Furthermore, why is Redman (as well as Mendenhall) just a check-down option in the passing game?  The guys have the hands to be at least dangers in the screen game and even on the RB slants you’ve run with Me-Mo?  (BTW, that TD play against New England was utterly predictable.  Had I been on the Pats. sideline I would have told them to guard against the Me-Mo slant because I told my Brother-In-Law exactly where that play was going when Moore lined up there pre-snap.  It would have been six the other way had I been a Pats. Coach, but I digress)

For a team to underachieve so much in the Red Zone with the amount of talent they have on the Offensive side of the ball like the Steelers have had in recent years is reflected not only in their Red Zone efficiency numbers, but the points per game put up as well.  In fact, Pittsburgh has only topped out at 23.9 Points Per Game in a season since 2008!  That’s nice if you’re the Browns and Colt McCoy is your QB and “McLovin” Massaquoi is your #1 target, but for a team like the Steelers?  Mediocrity at its best.

Sure, the Arians supporters will point to Pittsburgh’s rankings in Total Offensive Yards over the last 5 years, as well as new Offensive records being broken in terms of total yards during his tenure as well.  However, yards don’t always equate to Offensive success, and these people need to recognize how the Steelers’ leaving points on the board due to bad play-calling and game-planning has cost this team too many times.

This squad ranked tied for 21st in scoring this past season with 20.3 Points Per Game, and that number is downright putrid.  There is no excuse for this type of talent to be putting up those kind of numbers.  No excuse what-so-freakin-ever.  Drives need to be finished when they enter the opponents’ 20 yard line, no ifs ands or buts about it.  Hopefully this new Coordinator will not make the same mistakes as Arians and help to remedy these Red Zone play-calling and scoring woes.

Offensive Line:

This is the group which will inevitably benefit the most from Arians shipping out of town.  I’ve alluded to it on numerous occasions, but the work Sean Kugler has done as the O-Line Coach over the last two seasons is nothing short of remarkable.  With the litany of injuries and the lack of talent he’s had to work with, Kugler deserves high praise.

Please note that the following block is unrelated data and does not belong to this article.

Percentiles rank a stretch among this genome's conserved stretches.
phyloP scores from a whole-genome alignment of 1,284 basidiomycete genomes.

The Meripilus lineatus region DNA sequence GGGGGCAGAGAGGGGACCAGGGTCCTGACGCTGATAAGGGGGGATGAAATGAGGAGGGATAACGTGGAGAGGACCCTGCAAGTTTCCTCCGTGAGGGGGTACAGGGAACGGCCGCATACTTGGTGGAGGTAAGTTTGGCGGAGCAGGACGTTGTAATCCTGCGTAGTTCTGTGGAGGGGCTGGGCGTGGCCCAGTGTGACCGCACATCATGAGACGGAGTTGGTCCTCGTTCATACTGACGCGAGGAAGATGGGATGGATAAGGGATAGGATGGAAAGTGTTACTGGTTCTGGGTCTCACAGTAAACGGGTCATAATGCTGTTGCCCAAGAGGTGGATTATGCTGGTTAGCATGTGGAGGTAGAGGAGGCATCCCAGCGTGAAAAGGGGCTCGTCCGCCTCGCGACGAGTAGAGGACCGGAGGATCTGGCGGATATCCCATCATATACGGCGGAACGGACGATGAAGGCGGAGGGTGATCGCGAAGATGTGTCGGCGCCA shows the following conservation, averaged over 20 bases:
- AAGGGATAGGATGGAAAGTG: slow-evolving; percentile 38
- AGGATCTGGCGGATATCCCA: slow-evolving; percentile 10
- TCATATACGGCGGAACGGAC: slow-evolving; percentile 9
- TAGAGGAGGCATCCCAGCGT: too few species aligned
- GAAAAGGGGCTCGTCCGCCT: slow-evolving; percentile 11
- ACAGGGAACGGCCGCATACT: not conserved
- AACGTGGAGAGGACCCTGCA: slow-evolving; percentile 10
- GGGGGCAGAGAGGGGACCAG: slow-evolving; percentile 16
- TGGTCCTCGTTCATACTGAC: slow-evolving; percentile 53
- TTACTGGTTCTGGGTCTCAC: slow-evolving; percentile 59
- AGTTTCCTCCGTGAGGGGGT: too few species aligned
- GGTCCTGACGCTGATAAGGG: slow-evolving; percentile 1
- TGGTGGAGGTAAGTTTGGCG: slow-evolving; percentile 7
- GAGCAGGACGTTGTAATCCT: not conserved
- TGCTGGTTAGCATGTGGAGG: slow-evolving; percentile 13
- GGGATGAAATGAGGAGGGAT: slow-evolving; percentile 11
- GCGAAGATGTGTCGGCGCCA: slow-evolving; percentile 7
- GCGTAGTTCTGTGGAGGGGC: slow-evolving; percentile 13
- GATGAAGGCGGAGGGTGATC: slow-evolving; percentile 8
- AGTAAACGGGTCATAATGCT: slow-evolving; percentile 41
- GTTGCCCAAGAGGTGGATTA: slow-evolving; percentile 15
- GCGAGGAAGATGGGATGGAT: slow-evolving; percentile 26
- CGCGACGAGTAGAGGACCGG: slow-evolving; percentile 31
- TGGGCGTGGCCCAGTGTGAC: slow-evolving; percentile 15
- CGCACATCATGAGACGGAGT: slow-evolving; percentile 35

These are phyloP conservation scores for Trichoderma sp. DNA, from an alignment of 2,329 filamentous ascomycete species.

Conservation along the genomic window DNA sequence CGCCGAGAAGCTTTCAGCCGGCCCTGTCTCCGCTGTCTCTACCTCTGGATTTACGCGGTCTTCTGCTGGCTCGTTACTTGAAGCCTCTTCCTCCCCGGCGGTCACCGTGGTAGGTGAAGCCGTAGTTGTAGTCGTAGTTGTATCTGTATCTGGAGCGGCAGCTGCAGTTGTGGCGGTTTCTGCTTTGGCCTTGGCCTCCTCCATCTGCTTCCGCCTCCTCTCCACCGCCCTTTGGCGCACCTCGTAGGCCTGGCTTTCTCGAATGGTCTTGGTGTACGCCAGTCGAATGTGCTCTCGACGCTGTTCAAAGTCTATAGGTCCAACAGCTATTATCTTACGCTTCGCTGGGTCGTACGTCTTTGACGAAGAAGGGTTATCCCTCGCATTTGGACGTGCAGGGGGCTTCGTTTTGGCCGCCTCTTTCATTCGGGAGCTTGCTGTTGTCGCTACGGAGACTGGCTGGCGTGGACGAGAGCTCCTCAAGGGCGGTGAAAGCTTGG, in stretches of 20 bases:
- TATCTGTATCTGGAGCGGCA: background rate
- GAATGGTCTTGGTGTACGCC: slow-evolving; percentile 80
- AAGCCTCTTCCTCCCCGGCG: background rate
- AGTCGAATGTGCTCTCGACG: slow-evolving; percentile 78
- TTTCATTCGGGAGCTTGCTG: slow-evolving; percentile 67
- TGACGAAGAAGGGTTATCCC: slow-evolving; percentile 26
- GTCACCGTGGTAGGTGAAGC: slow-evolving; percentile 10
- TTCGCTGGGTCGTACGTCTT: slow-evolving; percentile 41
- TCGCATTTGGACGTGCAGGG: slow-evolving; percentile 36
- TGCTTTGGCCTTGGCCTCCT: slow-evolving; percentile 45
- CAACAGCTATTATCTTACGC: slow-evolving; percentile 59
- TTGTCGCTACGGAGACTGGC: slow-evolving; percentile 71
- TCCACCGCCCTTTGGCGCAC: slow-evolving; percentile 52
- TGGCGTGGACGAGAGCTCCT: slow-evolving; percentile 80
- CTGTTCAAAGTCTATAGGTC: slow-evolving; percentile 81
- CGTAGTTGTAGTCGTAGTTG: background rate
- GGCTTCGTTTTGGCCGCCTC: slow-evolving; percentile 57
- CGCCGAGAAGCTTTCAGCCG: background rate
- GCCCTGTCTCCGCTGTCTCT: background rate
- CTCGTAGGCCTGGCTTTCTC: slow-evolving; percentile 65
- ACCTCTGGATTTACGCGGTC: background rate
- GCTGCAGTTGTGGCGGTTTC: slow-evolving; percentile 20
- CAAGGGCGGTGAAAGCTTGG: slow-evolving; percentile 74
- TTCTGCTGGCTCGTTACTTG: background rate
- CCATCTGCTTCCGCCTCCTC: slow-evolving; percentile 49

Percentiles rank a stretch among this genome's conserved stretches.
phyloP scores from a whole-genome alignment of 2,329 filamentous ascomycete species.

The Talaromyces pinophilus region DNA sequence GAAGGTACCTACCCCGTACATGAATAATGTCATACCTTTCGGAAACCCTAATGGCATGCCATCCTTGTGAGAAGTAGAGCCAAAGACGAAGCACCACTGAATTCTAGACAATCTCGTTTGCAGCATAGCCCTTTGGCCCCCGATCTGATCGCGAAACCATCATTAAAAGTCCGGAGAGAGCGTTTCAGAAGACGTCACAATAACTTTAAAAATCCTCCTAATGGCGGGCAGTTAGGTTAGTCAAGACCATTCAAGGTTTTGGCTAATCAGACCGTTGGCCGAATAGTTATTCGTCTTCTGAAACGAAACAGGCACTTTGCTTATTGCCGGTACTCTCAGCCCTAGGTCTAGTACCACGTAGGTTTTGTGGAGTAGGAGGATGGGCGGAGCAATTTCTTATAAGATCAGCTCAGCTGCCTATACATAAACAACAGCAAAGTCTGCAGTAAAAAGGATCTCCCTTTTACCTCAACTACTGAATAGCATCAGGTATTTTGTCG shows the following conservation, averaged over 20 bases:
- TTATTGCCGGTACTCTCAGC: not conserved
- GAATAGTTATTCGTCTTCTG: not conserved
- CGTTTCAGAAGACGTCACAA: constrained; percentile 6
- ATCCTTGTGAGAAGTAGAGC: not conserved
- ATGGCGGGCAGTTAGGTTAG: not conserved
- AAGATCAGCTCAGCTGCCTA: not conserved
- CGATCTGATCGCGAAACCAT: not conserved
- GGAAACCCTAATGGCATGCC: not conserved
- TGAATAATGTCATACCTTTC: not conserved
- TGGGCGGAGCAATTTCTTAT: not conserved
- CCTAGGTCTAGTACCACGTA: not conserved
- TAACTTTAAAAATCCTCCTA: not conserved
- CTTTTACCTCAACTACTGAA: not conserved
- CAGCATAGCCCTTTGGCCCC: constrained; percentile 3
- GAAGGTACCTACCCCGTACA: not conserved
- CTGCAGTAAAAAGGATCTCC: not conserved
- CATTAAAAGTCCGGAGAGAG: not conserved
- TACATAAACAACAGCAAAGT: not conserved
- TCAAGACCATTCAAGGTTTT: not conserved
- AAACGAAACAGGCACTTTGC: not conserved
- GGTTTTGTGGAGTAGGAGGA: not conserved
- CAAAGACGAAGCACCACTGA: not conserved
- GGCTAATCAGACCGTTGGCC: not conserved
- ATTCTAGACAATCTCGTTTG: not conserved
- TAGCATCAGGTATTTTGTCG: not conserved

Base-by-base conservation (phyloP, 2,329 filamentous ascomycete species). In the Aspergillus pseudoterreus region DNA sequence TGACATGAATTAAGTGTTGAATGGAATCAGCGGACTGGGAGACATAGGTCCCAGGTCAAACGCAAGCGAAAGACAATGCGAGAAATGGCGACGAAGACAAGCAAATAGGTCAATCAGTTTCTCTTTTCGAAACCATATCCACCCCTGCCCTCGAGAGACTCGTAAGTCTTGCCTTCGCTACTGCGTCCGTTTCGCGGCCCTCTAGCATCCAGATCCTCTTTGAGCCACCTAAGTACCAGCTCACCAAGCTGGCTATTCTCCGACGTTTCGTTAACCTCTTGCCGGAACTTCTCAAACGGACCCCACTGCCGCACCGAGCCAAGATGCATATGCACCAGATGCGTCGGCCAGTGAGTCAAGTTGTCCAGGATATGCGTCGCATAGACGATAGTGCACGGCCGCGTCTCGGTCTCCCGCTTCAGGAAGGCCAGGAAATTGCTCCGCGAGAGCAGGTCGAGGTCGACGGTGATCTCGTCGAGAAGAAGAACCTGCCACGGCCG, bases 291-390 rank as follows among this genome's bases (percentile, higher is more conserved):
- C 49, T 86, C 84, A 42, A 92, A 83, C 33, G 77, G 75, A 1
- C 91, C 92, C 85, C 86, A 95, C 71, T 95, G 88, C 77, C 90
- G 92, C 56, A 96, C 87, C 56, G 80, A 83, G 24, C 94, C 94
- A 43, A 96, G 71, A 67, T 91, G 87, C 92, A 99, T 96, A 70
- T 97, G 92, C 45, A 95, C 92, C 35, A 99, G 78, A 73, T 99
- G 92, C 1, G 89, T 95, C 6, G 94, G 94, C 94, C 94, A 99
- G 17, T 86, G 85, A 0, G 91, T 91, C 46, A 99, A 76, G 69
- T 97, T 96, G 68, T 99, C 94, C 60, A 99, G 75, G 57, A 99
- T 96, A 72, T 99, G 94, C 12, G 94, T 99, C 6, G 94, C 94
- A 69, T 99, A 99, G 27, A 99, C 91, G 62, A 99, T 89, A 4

I wrote an article a few months back asking people to reconsider and redirect their vitriol and criticism from the O-Line to Arians himself with regards to who was to blame for the Steelers’ Offensive woes.  I discussed that a lot of the reason the Steelers weren’t succeeding, and hadn’t succeeded much over the years was because Arians’ play-calling simply exposed the weaknesses of his own O-Line.  For example:

Why the heck would you be calling 5-7 step drops with your QB without a side-car and expect a patch-work O-Line to consistently keep him upright?

Remember San Francisco?  You know, where the Running Game was actually doing a nice job against one of the League’s best Run D’s?  And you Bruce, you had a hobbled Ben fire close to 50 passes and allowed him to be hung out to dry against the 49ers deadly pass-rush?

That being said, why not hit these quicker guys like Brown and Wallace, or guys that run solid patterns like Sanders on slant patterns to get the ball out of Ben’s hand quicker?

Every second counts, and Ben finding these guys quickly and efficiently gets not only him on a roll, but the Offense as well.

Why wouldn’t you get Ben on rollouts and move the pocket in an attempt to get the ball out of his hands faster and not get drilled every freaking time?

Ben is a large dude, I get it, but he’s mobile enough and accurate on the run (you know on those broken plays you wait for every game) to hit guys on a consistent basis.

Why wouldn’t he take better advantage of the Defense’s over-aggressive pass-rush and hit them with screens and draws to his TE’s and RB’s which have adept hands?

I’ll repeat it again.  I’m not trying to make it seem like the Offensive Line is without blame for the protection issues that the Steelers have had since 2008.  They have played downright lousy at times and should shoulder at least part of the blame.  Yet let me reiterate, Arians’ play-calling and lack of scheming around his O-Line’s weaknesses has created more problems over the years than there rightfully should have been.

Sure Ben, it’s great throwing for over 4,000 yards twice and making 2 Pro Bowls.  But what good are stats when you are getting hung out to dry each and every week and have to run for your life every week because your coordinator won’t scheme around the less than stellar O-Line?

There is room for hope however, because if the Steelers can acquire a stand-out Guard this off-season to add to a Line likely consisting of LT- Gilbert, C- Pouncey, RG- Legursky, and RT Colon, Pittsburgh will have themselves a pretty stout situation if all of them stay healthy.  Not terrific, but decent nonetheless.  If the Coordinator can recognize and game-plan around this group’s strengths and avoid their weaknesses, the Steelers should be in a good spot.